Unique Genetic Marker Discovery May Help Predict Multiple Sclerosis Relapse
Article ID: 594203
Released: 27-Sep-2012 11:30 AM EDT
Source Newsroom: Ohio State University Center for Clinical and Translational Science
Newswise — COLUMBUS, Ohio – Scientists may be one step closer to predicting the uncertain course of relapsing-remitting multiple sclerosis (MS), a disease that can lay dormant for months or years, thanks to the discovery of a unique genetic marker. The marker, detailed by researchers in the August edition of The Journal of Immunology, is the first of its kind to be directly linked to MS.
The study, supported by funding from both the National Institutes of Health (NIH) and the Ohio State Center for Clinical and Translational Science (CCTS) was conducted by a team of scientists with The Ohio State University using blood samples from patients with MS, as well as mouse models. Researchers uncovered the molecule miR-29, while working to identify a biomarker in the blood that could indicate if a patient had an ongoing inflammatory response, such as MS.
“Our research was inspired by the knowledge gap that existed between microRNA and MS, as well as the unpredictable nature of MS,” said Kristen Smith, Ph.D., principal investigator, who received a “mentorship grant” to conduct the study alongside senior scientists at The Ohio State University Wexner Medical Center. “By identifying a unique marker associated with MS, we hope to inspire a relatively noninvasive test that could identify and predict the course of the disease, helping clinicians tailor therapies to disease progression.”
miR-29 is one member of a group of microRNAs (miRNAs) which are known as critical regulators of the immune system. miRNAs are a relatively new discovery, with nearly 1,400 having been identified to date. In addition to regulating the immune system, miRNAs also regulate gene expression. Previous research has shown miR-29 is responsible for regulating Th1 cells, a type of white blood cell that provides protective immune responses against infection. Uncontrolled, these cells can produce excessive inflammation, leading to tissue damage and autoimmune diseases, such as MS.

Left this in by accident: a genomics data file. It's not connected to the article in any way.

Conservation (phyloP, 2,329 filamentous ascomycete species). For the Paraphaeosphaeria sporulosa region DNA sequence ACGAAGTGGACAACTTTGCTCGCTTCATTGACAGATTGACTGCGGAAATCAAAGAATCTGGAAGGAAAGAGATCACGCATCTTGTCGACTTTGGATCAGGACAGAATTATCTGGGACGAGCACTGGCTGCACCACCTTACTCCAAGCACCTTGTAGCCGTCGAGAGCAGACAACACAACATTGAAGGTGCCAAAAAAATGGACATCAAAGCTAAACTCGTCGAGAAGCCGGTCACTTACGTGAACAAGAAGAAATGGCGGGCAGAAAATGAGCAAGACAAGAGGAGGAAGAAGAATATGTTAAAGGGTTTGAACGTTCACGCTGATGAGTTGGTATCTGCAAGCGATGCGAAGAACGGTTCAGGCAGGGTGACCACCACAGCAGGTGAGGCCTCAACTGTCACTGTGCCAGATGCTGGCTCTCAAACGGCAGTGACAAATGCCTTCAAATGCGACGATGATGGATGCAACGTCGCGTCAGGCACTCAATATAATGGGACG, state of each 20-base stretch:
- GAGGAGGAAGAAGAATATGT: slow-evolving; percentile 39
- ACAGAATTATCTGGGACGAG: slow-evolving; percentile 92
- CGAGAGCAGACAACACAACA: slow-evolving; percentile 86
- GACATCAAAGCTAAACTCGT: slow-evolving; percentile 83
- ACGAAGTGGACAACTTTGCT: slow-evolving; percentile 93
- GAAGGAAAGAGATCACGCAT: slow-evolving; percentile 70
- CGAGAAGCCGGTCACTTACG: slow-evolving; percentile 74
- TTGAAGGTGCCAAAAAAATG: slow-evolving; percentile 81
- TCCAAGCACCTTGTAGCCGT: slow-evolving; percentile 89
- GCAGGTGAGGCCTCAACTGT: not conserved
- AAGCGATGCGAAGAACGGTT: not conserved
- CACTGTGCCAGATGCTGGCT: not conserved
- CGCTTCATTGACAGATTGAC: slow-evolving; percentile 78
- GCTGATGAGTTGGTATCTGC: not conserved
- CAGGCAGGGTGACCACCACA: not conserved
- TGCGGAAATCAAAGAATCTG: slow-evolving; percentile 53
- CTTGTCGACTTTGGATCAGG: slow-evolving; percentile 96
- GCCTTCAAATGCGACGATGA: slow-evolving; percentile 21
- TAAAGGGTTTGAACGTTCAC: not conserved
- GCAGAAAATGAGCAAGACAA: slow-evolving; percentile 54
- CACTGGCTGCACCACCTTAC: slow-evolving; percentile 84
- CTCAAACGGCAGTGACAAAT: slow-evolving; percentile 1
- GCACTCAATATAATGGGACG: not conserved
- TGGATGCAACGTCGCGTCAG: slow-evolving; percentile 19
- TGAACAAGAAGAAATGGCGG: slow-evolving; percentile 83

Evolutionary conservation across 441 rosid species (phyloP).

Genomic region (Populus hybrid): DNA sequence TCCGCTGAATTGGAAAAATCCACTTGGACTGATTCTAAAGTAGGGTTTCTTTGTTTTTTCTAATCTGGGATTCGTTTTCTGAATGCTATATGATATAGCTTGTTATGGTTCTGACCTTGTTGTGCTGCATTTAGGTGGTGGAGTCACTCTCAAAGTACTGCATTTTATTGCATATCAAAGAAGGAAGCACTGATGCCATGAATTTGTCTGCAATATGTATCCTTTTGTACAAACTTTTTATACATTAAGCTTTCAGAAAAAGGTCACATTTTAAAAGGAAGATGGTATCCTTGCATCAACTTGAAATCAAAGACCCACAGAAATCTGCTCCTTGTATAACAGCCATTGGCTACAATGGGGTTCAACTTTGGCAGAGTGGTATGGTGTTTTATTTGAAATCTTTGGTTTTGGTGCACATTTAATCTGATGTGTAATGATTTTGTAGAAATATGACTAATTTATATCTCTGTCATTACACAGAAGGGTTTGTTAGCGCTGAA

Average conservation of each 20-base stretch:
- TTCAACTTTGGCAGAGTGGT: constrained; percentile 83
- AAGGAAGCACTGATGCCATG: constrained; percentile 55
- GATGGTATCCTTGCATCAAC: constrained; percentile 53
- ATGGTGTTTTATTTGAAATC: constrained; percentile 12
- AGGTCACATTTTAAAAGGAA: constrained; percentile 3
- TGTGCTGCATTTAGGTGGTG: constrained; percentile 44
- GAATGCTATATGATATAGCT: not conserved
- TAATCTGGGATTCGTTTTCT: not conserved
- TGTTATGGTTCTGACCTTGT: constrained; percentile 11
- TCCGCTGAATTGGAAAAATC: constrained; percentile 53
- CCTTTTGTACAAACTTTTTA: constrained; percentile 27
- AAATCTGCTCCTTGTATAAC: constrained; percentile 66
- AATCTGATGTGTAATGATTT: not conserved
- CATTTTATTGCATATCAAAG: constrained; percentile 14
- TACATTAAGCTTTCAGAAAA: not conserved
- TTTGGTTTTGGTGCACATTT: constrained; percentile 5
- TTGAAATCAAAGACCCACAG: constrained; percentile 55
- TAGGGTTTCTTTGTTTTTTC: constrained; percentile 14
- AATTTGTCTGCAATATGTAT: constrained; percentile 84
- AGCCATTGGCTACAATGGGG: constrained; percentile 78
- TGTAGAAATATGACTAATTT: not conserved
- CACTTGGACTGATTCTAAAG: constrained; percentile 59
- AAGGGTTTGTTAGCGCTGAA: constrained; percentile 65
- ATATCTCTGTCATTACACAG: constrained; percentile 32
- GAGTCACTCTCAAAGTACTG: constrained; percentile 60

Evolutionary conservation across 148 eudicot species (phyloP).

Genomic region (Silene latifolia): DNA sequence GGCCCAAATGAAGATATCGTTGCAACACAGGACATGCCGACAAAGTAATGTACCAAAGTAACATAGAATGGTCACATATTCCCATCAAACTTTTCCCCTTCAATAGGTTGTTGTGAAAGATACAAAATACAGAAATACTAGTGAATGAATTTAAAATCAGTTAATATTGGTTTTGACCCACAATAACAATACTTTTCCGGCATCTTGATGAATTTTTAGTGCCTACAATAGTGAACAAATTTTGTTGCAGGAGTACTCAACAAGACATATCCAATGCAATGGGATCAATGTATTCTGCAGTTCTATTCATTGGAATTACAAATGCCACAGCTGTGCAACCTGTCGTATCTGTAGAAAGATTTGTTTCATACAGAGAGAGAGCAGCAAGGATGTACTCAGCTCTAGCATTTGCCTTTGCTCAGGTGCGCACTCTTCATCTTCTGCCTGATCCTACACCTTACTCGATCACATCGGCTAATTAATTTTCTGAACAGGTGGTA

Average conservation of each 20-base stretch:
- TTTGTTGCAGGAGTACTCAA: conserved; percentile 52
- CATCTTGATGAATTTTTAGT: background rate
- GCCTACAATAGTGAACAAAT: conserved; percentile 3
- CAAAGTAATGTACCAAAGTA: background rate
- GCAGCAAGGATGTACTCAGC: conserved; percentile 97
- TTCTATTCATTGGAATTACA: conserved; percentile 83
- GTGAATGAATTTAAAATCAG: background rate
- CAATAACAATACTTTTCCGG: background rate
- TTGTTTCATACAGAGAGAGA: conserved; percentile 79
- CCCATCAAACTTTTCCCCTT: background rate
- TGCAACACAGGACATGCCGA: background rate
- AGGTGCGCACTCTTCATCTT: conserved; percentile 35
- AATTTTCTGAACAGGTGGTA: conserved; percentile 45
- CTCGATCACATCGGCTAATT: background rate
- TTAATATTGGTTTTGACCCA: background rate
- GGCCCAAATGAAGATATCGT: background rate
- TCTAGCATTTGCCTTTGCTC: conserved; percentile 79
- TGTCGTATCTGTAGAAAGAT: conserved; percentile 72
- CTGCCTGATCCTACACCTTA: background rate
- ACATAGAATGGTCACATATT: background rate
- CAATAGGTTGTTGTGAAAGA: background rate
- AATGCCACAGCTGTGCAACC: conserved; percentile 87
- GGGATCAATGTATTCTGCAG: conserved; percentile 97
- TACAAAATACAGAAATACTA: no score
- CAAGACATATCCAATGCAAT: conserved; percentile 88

Despite the known relationship between miRNAs and the immune response, research regarding the connection between miRNAs found in Th1 cells and autoimmune disorders driven by these uncontrolled white blood cells had not been conducted until now.
“Since we knew miRNAs play an important role in creating and controlling inflammation in the body, we believed it was also likely miRNAs played a role in the inflammation process that underlies MS,” said Smith. “What we found was important to the understanding of the disease- the profile of expression or activity of miRNAs did change in MS patients as compared to healthy adults.”
What researchers discovered was a negative feedback loop. Specifically, Smith utilized genetic knockout mice to prevent miR-29 from functioning, resulting in unrestrained production of T-bet and interferon gamma (IFN-y). T-bet, a transcription factor, controls the expression of IFN-y, a molecule produced as part of the immune response that is often linked to autoimmune disease when uncontrolled. miR-29b, whose expression is elevated in T cells of patients with MS, regulates T-bet and IFN-y, while at the same time, IFN-y enhances miR-29b expression, creating a novel regulatory feedback loop. Based on these findings, as well as an understanding of miR-29b levels in patients with MS, researchers concluded the feedback loop is dysregulated in MS patients, likely contributing to the chronic inflammation that underlies MS.